This past March, I travelled to Cange, Haiti to learn about the small, community library there. It’s a small, 1-room building with 2 walls of books, 6 computers, and many patrons.
The students I encountered in Haiti have a strong desire to learn. They appreciate the value and the power of education in a way that is foreign to me and my days in my school. In the evenings, as we walked through the walled-off complex, I was fascinated to see students sitting at the base of the lampposts, reading and studying there because there were no lights at home. In the mornings and afternoons I saw children and youth walking for miles beside the winding mountain roads to get to and from school. They want to learn so they can empower themselves. All they need is a space and some resources. An education is the best help anyone can give.
The good schools are brick and concrete. Many others are nothing more than open shelters built from rough-sawn boards nailed together. Chalkboards and desks are an extra treat.
They don’t have many resources, but 4 years ago this small, community library was started, and has quickly outgrown its space. Dr. Sara Mansbach works diligently with her organization, Partners in Literacy Haiti, to help secure books and resources for the library. She travels to Cange regularly and meets with the local leaders who are fully-involved in making the library a sustainable and successful part of the community. Together, we interviewed many of those community leaders as well as students and others who experience the benefits of the library first-hand.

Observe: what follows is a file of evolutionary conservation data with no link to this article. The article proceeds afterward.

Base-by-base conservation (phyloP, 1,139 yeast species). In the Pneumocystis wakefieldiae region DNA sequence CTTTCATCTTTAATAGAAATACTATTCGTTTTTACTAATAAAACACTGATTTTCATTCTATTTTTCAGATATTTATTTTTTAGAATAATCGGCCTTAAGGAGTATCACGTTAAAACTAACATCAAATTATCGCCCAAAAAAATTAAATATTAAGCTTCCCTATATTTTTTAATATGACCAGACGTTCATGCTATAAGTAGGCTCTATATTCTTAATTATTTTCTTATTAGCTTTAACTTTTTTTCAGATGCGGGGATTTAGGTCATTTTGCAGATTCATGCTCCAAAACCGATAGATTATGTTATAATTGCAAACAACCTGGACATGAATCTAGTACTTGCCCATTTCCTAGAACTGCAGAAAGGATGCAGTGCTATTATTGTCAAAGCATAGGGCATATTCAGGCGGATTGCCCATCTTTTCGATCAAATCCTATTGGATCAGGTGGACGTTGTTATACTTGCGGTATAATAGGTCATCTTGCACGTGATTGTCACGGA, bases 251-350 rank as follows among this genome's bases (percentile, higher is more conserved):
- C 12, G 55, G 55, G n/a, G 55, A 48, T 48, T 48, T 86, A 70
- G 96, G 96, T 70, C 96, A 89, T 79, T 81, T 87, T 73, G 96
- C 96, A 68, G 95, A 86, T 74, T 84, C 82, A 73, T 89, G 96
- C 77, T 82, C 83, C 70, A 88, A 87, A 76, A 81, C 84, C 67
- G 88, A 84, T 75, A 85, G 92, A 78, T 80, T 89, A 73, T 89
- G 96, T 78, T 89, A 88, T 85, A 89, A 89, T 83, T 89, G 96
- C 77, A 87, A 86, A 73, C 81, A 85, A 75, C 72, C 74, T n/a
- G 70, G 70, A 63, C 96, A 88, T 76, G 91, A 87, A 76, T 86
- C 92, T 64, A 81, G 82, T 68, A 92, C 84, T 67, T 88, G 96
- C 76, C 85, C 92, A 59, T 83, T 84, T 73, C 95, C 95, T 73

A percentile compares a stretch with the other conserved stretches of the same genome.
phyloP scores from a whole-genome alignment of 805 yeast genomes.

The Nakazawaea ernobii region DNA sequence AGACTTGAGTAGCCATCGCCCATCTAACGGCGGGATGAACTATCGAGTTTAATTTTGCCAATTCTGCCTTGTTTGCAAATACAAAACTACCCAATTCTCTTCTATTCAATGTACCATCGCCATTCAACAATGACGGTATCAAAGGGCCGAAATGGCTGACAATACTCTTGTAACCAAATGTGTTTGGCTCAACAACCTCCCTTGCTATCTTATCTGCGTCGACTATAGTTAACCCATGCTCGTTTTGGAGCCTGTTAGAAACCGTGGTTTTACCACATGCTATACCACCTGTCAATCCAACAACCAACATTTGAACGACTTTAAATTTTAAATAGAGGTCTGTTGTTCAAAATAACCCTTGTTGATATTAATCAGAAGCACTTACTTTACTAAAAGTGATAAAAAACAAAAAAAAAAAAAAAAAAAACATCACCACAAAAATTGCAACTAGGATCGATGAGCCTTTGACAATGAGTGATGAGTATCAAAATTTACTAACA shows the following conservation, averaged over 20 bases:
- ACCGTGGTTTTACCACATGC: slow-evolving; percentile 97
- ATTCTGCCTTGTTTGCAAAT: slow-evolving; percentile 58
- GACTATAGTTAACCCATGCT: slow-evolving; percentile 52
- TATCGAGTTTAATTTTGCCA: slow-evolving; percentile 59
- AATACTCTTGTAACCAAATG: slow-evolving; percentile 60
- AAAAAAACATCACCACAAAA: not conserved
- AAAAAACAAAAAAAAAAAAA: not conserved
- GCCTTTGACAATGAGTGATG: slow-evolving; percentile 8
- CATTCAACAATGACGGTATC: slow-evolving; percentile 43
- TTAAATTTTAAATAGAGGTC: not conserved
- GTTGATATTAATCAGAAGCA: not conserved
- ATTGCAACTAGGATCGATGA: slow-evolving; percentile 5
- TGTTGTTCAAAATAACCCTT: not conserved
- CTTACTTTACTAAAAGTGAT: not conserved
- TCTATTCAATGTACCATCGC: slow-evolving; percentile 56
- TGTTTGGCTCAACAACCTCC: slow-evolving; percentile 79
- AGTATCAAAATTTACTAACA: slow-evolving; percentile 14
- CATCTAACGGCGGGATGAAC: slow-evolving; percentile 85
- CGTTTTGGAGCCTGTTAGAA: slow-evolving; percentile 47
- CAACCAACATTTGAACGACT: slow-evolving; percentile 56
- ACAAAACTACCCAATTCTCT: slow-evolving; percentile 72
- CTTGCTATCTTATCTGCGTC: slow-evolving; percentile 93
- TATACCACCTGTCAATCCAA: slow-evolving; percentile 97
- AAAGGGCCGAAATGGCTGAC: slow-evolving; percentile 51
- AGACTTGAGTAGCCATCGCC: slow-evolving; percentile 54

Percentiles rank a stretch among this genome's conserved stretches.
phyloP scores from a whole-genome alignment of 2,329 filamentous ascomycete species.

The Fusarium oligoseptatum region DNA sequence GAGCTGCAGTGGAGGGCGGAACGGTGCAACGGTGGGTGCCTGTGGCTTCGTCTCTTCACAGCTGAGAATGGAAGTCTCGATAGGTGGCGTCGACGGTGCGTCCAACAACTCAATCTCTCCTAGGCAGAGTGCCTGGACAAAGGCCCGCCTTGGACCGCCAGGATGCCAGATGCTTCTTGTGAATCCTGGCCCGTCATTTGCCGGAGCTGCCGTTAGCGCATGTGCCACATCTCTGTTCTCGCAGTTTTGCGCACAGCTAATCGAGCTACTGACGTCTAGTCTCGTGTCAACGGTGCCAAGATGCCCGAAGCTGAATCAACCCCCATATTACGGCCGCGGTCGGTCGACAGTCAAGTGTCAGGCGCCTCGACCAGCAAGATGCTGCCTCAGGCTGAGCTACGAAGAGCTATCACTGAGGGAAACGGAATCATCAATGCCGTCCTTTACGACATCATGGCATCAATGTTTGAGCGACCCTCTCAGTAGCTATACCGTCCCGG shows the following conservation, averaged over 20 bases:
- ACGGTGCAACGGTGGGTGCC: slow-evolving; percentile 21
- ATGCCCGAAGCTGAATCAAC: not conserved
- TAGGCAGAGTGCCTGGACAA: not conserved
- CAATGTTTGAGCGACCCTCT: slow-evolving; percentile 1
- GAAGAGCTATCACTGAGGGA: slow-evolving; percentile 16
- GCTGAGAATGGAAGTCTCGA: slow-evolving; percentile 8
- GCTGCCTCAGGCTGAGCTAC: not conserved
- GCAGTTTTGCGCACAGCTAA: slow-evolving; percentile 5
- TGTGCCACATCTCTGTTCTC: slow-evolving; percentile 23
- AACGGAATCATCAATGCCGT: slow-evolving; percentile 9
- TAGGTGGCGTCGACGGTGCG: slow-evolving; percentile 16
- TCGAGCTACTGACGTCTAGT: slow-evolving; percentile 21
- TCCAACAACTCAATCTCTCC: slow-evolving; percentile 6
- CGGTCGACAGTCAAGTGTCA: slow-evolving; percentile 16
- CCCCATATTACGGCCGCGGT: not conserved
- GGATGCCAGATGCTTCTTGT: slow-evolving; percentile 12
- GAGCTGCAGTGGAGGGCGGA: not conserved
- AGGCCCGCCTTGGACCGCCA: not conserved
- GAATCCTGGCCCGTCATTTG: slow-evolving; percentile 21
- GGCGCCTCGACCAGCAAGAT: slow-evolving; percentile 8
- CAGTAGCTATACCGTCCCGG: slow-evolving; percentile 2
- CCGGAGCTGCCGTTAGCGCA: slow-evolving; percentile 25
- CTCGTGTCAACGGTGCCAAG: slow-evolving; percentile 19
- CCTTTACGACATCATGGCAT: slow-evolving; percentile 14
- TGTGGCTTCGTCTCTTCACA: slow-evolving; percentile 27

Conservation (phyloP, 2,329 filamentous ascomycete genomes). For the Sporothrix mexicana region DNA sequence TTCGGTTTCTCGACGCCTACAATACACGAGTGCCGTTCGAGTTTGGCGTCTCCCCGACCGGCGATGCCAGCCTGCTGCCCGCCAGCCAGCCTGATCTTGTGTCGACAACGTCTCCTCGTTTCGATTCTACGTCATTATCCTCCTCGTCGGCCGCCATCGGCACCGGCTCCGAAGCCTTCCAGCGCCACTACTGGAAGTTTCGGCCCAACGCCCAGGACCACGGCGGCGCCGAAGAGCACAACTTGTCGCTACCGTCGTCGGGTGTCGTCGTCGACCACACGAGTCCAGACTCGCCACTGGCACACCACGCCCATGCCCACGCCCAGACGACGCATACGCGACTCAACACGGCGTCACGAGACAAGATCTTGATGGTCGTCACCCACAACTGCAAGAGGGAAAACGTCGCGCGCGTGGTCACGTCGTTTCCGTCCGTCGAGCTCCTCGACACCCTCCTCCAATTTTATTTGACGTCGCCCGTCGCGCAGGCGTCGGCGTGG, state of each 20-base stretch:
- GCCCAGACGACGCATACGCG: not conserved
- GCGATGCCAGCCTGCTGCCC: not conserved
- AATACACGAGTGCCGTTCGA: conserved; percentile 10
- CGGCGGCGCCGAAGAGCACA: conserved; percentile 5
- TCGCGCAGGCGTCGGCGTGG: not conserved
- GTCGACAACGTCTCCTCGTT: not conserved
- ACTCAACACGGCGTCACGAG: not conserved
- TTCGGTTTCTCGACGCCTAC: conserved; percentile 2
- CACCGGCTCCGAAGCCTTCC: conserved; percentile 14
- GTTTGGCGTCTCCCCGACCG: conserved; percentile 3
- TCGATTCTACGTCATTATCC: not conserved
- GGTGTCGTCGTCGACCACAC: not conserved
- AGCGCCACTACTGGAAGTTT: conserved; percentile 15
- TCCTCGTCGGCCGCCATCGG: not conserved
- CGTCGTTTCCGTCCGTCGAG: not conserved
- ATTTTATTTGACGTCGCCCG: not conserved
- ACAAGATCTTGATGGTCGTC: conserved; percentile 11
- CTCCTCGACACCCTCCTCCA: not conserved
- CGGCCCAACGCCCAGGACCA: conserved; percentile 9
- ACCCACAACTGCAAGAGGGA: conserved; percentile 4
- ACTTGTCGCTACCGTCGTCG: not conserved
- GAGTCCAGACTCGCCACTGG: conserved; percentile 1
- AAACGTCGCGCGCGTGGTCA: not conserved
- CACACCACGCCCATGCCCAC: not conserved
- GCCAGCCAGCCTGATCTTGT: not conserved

The exciting news is that the land has now been donated for this purpose, and we are now focused on finding donations to begin construction on the new library. I hope you will learn about this project through the short videos below and consider how you might help make this new library a tool for change in the region and the world.